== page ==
Help, but don't enable

There is much dissent about the new “wet” facilities being constructed in Kelowna.

The puzzling part of this new Journey Home program seems to be that it is in direct conflict with the previous Four Pillars approach. 

The Four Pillars consist of prevention, harm reduction, enforcement and treatment. 

Enabling is a major part of the treatment. Do not enable an addict. 

Addictions are brain disorders, and in most cases, people with addictions are simply incapable of modulating their use. When they have access to drugs, they take them, and they take all of them. This isn’t a celebration; it’s a sickness.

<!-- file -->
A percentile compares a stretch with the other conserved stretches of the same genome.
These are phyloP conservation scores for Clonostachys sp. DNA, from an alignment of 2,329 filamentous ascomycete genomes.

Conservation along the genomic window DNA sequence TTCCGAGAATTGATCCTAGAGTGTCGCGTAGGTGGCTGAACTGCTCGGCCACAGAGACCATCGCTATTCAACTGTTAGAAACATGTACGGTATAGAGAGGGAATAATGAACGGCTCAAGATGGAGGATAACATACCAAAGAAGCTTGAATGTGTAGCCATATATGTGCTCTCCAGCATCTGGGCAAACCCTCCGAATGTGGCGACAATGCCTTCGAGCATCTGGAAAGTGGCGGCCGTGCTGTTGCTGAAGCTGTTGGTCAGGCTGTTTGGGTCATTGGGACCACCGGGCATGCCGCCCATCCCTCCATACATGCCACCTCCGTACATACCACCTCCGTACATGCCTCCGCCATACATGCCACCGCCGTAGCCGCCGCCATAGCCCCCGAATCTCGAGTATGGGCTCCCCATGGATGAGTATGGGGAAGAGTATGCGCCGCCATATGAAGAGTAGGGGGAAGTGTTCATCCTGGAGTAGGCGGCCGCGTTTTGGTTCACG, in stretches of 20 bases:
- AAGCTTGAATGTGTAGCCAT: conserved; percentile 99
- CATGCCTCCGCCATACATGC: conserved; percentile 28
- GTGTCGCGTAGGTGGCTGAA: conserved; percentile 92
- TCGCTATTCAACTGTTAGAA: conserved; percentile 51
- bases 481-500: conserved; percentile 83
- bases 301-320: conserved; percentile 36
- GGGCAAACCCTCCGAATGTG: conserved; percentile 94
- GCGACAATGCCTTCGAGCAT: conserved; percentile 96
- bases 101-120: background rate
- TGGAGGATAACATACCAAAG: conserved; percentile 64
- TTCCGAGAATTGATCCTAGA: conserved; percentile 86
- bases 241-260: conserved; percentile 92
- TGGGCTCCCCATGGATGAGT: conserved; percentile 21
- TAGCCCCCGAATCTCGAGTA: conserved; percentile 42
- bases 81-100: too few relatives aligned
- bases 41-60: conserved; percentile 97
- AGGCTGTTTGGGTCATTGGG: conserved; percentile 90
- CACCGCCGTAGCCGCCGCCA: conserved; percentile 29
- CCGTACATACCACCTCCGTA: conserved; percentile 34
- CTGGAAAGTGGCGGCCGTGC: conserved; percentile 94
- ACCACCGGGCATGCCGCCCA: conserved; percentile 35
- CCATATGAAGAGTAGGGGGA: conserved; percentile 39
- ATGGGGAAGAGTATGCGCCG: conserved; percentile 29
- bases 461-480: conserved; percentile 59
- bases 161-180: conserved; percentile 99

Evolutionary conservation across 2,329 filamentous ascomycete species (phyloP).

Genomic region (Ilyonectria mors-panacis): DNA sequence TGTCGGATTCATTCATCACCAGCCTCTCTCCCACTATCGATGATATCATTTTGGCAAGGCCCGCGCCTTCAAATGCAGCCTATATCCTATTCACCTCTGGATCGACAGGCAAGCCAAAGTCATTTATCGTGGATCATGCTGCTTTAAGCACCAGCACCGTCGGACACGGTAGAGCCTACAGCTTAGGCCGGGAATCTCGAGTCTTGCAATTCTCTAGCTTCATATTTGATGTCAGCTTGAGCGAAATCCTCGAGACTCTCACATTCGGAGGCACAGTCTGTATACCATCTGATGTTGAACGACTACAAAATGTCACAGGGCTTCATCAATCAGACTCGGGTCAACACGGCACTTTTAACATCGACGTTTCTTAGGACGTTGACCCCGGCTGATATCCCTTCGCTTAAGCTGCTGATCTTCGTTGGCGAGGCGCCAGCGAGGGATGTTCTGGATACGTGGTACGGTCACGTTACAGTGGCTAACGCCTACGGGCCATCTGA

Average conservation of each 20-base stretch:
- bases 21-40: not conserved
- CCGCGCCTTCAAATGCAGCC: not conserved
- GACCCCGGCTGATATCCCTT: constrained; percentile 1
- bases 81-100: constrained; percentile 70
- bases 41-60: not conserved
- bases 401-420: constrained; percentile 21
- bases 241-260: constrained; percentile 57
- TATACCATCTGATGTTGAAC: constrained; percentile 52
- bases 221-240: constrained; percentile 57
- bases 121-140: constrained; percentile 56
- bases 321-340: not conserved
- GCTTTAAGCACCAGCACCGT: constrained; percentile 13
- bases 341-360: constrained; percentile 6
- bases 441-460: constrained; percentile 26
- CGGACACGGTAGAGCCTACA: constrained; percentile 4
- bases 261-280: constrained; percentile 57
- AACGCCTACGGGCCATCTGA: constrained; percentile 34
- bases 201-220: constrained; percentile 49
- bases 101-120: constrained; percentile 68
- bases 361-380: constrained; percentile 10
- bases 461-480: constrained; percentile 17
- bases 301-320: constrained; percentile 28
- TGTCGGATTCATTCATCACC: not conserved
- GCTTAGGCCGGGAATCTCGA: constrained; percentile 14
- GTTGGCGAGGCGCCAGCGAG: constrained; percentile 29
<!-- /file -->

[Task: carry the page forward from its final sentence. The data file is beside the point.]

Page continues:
Stopping the enabling cycle means respecting that addiction is a sickness and refusing to participate in it.

These new wet facilities enable the user by providing a place to shoot up as many times a day as they feel like it. 

For other members of society, it is not permitted to smoke a legal tobacco cigarette in government buildings, an appropriate rule.  The Journey Home program allows the use of illegal substances in a government-funded facility. 

We taxpayers are unwillingly supporting this idiocy. Council should reconsider this plan and make this program a dry facility. There is no opposition to this. 

Willing to help, but not enable. 

Joanna Blacklock

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